I'm more forgiving of her for pleading for Ned to confess. She was a kid that didn't know any better and just didn't want her father to die. She couldn't understand the consequences to the realm, that is something Ned should have had to decide. And her pleading would have worked, as Cersei would have kept her end of the deal and spared Ned if not for Joff/LF.

Anyway, great couple of posts by OML and Oakland to give this thread a jolt.

As for Oakland's link, I've defended Bloodraven as misunderstood, but that extremely detailed and well thought out theory gives me pause.

Goddamn it GRRM, I'm begging you to write like the wind.

Doesn't he want to know how it's going to end too???




This post was edited on 6/26 at 9:52 am


Back to top
NIH
LA-Lafayette Fan
Lafayette, LA
Member since Aug 2008
62108 posts

re: Crackpot ASOIAF Theories SPOILERS


quote:

Ramsay had to work his way up, and he did it gloriously.


Ramsay betrayed his brother, Ser Rodrik, and others to earn his position. How is that any different from Slynt taking bribes and betraying Ned?






Back to top
OaklandFire
Bucknell Fan
Member since Oct 2008
173 posts

re: Crackpot ASOIAF Theories SPOILERS


That blog literally blew my mind.







Back to top
OaklandFire
Bucknell Fan
Member since Oct 2008
173 posts

re: Crackpot ASOIAF Theories SPOILERS


Part 1:

From LINK

What is Ragnarök? It is, quite literally, the song of ice and fire.

But what is a song? Is a song a battle? Do notes fight one another for dominance, with no care or concern for the overall sound? No. That is discord. A song is harmony -- notes working together in unison.

And that is Ragnarök -- the forces of ice & fire uniting as one to attack the world of gods and men.

And that is key to understanding what's really going on in George R. R. Martin's epic fantasy series, A Song of Ice and Fire, upon which the popular HBO show, Game of Thrones, is based (assuming my theory is correct, of course. If it's not, then I'm just delusional, but it should be entertaining either way, so, by all means, read on). The battle is not Dragons vs. White Walkers. It's Dragons & White Walkers vs. Mankind.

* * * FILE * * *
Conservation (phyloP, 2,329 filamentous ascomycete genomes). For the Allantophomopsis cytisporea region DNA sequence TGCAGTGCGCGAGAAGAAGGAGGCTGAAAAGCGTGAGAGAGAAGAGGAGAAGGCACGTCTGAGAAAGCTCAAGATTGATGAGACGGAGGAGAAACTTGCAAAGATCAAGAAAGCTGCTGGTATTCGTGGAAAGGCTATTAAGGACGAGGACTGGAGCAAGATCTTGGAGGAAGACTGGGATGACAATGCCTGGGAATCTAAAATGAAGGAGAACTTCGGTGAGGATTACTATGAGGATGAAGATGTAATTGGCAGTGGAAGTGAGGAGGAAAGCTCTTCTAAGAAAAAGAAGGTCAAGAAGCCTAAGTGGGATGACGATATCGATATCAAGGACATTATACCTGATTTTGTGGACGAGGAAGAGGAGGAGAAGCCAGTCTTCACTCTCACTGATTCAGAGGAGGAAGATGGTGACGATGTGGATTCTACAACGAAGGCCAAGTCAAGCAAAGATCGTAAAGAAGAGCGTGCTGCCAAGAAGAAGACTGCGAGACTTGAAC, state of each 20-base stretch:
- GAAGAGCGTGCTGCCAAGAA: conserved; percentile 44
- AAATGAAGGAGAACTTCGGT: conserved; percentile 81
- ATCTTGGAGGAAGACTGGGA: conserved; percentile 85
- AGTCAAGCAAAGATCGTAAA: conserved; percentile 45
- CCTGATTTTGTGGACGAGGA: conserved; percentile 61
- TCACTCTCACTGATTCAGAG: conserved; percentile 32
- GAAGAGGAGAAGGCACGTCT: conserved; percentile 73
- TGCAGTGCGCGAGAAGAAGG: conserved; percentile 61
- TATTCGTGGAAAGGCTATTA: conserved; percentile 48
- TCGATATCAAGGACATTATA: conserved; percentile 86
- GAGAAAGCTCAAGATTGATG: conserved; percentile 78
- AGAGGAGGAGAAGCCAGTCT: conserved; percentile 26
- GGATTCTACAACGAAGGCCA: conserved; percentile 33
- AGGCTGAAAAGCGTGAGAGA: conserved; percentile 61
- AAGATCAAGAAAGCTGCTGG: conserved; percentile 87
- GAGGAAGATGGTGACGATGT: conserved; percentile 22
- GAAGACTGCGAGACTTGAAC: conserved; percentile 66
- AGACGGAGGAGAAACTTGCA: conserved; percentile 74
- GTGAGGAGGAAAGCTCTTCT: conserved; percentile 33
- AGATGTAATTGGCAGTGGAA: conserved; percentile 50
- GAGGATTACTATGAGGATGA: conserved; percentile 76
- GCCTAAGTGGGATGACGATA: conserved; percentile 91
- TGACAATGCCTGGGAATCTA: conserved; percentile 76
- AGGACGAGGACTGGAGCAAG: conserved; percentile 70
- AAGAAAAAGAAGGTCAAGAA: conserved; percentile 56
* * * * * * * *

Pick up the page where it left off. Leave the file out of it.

Prior to Ragnarök, the world is plagued by civil war, rampant immorality, patricide/fratricide and disease. A "long winter" then engulfs the world, known as Fimbulvetr (i.e. three simultaneous winters without end -- Winter Is Coming) before the ensuing apocalypse erupts. At Ragnarök, giants (i.e. jötnar -- not giants as we think of them, but elemental beings) who inhabit the realms of ice & fire unite under the leadership of the bound god Loki -- the trickster -- and his monstrous offspring -- Fenrir, the Bound Wolf -- Jormungandr, the World Serpent -- and Hel, the Queen of the Dead -- to do battle with, and slay the gods. All the major figures of the Norse pantheon are foretold to perish in the ensuing chaos -- Odin, the Mad God, shall be swallowed by Fenrir -- Thor, the Storm Lord who wields a mighty war hammer, shall fall to Jormungandr -- Tyr, the one-handed god of single combat, shall be torn to shreds by Garmr, Hel's Hound -- Freyr, the phallic lord of virility, shall fall to the fire giant Surtr, the Black, and his fiery sword -- and Heimdallr, the Watcher, shall die at the hands of Loki himself. When all is said and done, only the children of the gods shall remain, and Odin's son, Vidarr, in particular, whose name means Vengeance, shall tear Fenrir's jaws asunder and avenge his father, after which, the world shall be rejuvenated, and life shall start anew.